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Bear in mind that the fence is 300 feet long.  My new prairie sort of undulates along the fence, ranging from 15 to 30 feet wide.  If you look carefully at the shot above, you will see the aforementioned bush honeysuckle back there, just coming into leaf.  Behind it is a sprawling mulberry tree.  That tree is roughly 50 feet south of our north property line.  A long time ago, I planted a row of forsythia bushes between the mulberry and the north line.  That row of forsythias is now about 15 feet wide and much taller than I am.

When we had the  new prairie cleared, we left that line of bushes alone, as well as the plum thicket that is back in that corner.   In the process of developing the new garden, I have pretty much abandoned all hope of taming that section.  In addition to the plums and forsythias, there is honeysuckle, winterberry, currants, a honey locust, and a few other indeterminate trees back there.   The old fence is tangled in amongst them (which is partly why it did not get cleared), garnished with black berries and poison ivy.

We mow under the plum thicket, but I pretty much leave the rest of that area alone.  The brown thrasher and several other birds think that is a very wise decision.  This summer the thrasher raised two clutches of babies back there.

It has taken me two years and several hundred dollars to get the prairie garden started.   We initially seeded it with a mesic prairie mixture of grasses and forbs.  I have also collected hundreds of seeds from the Petite Prairie and sown them.  I have acquired shrubs that you find in native prairies and planted them.   I have also purchased plants from the native plant sales, and planted them.  It is coming along pretty well.

But there is a fly in my ointment, unfortunately.  I shall elaborate on that fly in the next post.   But the following picture might give you a clue as to the nature of my dilemma.

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This is my latest art journal page, completed this evening.

There has been some interest expressed in seeing my process, so I actually took some pictures as I created this one.  The first thing I did was cut up some left over pieces of card stock and put them onto the page using soft gel medium.

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Once the gel medium was dry, I covered the whole page with white gesso.  It looked so barren I got out my PearlX copper pigment and scattered it on the wet gesso.  Then I smooshed it around with the brush I had been using to apply the gesso.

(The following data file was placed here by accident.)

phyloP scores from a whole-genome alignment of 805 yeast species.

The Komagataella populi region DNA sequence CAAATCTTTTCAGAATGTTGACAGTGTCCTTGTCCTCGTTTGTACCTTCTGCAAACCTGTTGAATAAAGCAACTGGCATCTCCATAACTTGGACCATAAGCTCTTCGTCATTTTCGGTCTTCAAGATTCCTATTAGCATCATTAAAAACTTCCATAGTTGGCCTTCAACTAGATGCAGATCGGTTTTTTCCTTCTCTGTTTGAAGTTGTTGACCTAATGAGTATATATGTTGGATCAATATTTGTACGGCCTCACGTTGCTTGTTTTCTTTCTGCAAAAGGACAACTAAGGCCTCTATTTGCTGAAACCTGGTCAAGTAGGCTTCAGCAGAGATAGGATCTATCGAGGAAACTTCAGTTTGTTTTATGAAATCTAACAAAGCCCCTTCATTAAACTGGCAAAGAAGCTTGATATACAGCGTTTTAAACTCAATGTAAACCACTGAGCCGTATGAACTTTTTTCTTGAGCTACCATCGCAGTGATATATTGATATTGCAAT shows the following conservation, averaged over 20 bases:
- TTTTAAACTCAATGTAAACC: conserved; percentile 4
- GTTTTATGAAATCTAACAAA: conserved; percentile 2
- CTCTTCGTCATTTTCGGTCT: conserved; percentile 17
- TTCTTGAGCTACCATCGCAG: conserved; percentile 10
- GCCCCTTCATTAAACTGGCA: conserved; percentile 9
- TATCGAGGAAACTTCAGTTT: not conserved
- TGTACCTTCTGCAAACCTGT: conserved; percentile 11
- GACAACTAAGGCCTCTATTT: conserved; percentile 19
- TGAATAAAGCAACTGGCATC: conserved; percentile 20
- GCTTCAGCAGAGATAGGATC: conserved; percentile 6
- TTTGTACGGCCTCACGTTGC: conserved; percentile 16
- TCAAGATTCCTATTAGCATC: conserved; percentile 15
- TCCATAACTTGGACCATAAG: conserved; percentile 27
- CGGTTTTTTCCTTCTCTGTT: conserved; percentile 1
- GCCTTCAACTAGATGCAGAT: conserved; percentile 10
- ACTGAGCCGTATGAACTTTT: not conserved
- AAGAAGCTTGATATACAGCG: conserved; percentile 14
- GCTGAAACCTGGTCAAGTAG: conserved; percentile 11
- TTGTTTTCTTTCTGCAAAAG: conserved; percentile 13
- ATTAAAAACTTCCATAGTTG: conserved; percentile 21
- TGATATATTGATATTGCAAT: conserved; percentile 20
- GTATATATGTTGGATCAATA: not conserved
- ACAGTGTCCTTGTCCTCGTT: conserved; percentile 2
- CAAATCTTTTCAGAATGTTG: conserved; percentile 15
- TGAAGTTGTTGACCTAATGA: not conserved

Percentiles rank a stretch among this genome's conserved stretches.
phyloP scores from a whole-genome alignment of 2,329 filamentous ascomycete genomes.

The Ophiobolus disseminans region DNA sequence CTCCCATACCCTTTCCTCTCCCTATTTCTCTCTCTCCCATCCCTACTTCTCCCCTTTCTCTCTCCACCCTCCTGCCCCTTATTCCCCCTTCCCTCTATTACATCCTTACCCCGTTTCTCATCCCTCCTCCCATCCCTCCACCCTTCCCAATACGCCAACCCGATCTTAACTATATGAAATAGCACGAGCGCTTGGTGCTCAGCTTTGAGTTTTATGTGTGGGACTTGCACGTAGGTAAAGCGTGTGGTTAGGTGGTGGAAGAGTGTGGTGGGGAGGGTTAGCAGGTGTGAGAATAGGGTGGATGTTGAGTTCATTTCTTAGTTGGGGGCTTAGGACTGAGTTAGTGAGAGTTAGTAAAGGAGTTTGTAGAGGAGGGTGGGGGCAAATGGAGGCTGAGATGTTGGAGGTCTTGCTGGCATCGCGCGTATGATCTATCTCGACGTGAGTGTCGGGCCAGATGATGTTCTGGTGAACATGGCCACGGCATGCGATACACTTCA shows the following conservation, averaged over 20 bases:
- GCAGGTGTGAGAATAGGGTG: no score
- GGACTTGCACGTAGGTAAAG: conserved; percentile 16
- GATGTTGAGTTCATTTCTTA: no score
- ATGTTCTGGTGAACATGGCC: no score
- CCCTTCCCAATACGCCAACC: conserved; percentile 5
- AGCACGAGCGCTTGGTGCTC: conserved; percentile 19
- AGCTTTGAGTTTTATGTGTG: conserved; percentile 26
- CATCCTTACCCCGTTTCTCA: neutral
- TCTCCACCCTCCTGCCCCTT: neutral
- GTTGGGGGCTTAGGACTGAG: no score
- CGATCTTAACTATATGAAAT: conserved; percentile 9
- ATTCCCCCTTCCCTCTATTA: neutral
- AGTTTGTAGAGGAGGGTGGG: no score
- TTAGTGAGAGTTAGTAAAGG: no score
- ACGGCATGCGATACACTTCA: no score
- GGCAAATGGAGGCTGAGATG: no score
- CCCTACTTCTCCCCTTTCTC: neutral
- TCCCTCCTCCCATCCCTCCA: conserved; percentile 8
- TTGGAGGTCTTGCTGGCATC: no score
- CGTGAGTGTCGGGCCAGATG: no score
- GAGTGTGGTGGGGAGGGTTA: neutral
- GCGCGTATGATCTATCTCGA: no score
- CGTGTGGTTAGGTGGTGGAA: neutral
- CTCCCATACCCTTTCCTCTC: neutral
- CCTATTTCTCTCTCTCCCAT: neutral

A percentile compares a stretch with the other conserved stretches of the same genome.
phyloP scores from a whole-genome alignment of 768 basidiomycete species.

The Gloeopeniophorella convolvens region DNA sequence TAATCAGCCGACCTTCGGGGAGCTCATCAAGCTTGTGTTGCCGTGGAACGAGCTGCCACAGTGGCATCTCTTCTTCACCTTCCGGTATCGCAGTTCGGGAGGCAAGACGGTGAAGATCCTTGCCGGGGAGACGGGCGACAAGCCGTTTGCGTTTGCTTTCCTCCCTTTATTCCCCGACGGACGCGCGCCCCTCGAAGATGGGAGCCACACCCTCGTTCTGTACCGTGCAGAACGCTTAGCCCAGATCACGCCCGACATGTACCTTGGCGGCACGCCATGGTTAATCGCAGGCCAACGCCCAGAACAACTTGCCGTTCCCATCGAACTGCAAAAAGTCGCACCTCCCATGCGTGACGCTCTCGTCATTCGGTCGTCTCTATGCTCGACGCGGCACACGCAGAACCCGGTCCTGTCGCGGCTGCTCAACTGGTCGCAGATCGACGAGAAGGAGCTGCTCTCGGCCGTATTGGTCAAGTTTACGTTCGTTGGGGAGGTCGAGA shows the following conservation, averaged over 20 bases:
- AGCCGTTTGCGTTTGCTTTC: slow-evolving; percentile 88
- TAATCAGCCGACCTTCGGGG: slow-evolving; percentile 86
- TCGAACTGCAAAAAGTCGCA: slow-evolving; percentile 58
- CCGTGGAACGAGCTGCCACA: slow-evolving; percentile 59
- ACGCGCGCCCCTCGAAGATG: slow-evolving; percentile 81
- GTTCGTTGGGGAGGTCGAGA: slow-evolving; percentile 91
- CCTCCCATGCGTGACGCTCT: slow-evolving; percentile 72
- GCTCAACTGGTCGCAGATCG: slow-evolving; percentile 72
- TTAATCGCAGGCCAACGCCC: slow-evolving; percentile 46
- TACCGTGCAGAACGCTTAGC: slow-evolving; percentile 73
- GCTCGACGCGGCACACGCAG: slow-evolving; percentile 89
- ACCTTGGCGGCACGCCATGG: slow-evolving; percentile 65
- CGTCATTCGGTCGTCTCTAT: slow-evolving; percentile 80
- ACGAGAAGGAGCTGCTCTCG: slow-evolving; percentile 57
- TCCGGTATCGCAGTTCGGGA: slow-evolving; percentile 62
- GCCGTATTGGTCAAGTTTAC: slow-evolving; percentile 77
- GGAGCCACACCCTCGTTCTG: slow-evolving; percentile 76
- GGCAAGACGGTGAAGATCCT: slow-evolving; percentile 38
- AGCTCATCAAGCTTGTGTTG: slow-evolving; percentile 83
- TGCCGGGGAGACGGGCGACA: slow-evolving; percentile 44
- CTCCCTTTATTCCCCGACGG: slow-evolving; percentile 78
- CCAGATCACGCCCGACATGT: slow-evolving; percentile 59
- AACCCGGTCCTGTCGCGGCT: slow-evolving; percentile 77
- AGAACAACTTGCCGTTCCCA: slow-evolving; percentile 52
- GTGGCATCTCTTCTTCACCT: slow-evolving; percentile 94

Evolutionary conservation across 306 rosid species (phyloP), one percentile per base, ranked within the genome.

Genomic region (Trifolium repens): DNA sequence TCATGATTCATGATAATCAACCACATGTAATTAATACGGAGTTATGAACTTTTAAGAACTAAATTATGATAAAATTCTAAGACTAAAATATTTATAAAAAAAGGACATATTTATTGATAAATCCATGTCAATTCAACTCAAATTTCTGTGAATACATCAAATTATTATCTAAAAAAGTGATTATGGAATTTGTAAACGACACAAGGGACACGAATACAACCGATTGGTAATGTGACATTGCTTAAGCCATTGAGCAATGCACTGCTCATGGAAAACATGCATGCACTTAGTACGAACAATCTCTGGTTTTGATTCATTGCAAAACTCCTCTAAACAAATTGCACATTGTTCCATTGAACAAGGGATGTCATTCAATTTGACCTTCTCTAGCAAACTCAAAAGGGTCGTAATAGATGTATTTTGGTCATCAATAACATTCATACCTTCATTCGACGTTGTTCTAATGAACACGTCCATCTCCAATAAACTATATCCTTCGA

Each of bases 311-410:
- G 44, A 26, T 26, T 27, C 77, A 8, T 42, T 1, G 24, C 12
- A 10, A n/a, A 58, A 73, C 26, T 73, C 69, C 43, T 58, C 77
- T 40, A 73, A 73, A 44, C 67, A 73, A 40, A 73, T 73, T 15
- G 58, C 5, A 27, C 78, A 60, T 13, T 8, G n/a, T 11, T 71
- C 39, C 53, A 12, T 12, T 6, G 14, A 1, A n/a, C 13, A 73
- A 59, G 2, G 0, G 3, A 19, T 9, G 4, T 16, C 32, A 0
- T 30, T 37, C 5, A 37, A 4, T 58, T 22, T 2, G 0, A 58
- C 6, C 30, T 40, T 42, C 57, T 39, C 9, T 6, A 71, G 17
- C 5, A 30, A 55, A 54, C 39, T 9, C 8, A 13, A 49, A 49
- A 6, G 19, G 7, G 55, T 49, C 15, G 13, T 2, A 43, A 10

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I let that dry, then put more texture on using modeling paste through a stencil.

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Once that was dry, I had a conversation with a client who wanted to know how I glued all those little pieces on.   I wound up demonstrating glass bead gel and fiber paste by smearing them around on the piece.  Once all that was dry, I used some paints to color the textures.  After that, I sprayed a stencil and printed it  on the page.   Once all that was dry, I covered the whole thing with clear gesso so my sprays wouldn’t move.

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Then I had to do a couple of massages.  When I was done with that, all the gesso was dry. So I got out my DalerRowney pearlescent acrylic inks and did drippage.   I experimented with some alcohol ink drops too, but didn’t really like where they were going so I wiped most of that off.   A little bit of that color remained behind, though (the blue splotches in the middle).DSCF6516

I finished off with some stamping, using stamp pad ink as well as some acrylic paint on a stamp.  Final touches were the addition of butterfly embellishments I made in November, and a simple border.

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We spent a few days down near Corpus Christi, Texas, visiting the Padre Island National Seashore.  It is a truly magical place, a 60 mile long beach you can drive on at low tide when the sand is packed.  This is the view looking south at about mile 15.

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It is a fantastic place to walk next to the water and pick shells up.  Unlike many of our national parks, at Padre Island you are allowed to collect shells, no more than five gallons a day.  They must not have anything living in them, including hermit crabs.

It is also an amazing place to watch birds.   While we were down there I saw a golden eagle sail over the dunes one morning.   There were many northern harriers, red tailed hawks, and peregrine falcons hanging around.  This area is one of the places they winter over.   North of the Island is the place where the whooping cranes winter over.  Many sandhill cranes are also in the area.

The week we were there it got so cold that there were a two mornings when all the shore birds had departed for warmer weather.   There were not even any sea gulls, which seemed eerie.

We did see some pelicans, however.   Mostly they were not interested in flying.  The fish had all gone very deep and it wasn’t worth the effort to try to fish.

There were also quite a few grey herons that stuck around.   One day it was quite windy, and I caught a shot of this gentleman with his feathers ruffled.

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A couple of days later, the wind had died down but it was still very cold.   One of his brethren was posed heroically against the skyline.

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My favorite thing to do was wake up just at dawn and watch the sunrise.  Then take off for a couple of miles on the beach before breakfast.   This was possible because low tide was happening right around dawn during the period we were there.   At high tide, there is no beach to walk on.

There were some grand sunrises.

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That day, when I turned around the gibbous moon was smiling at me.

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The next day we had another fine sunrise.

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That day, the sun was kissing the waves beautifully.

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I love the ocean.   Jim and I both miss living next to it.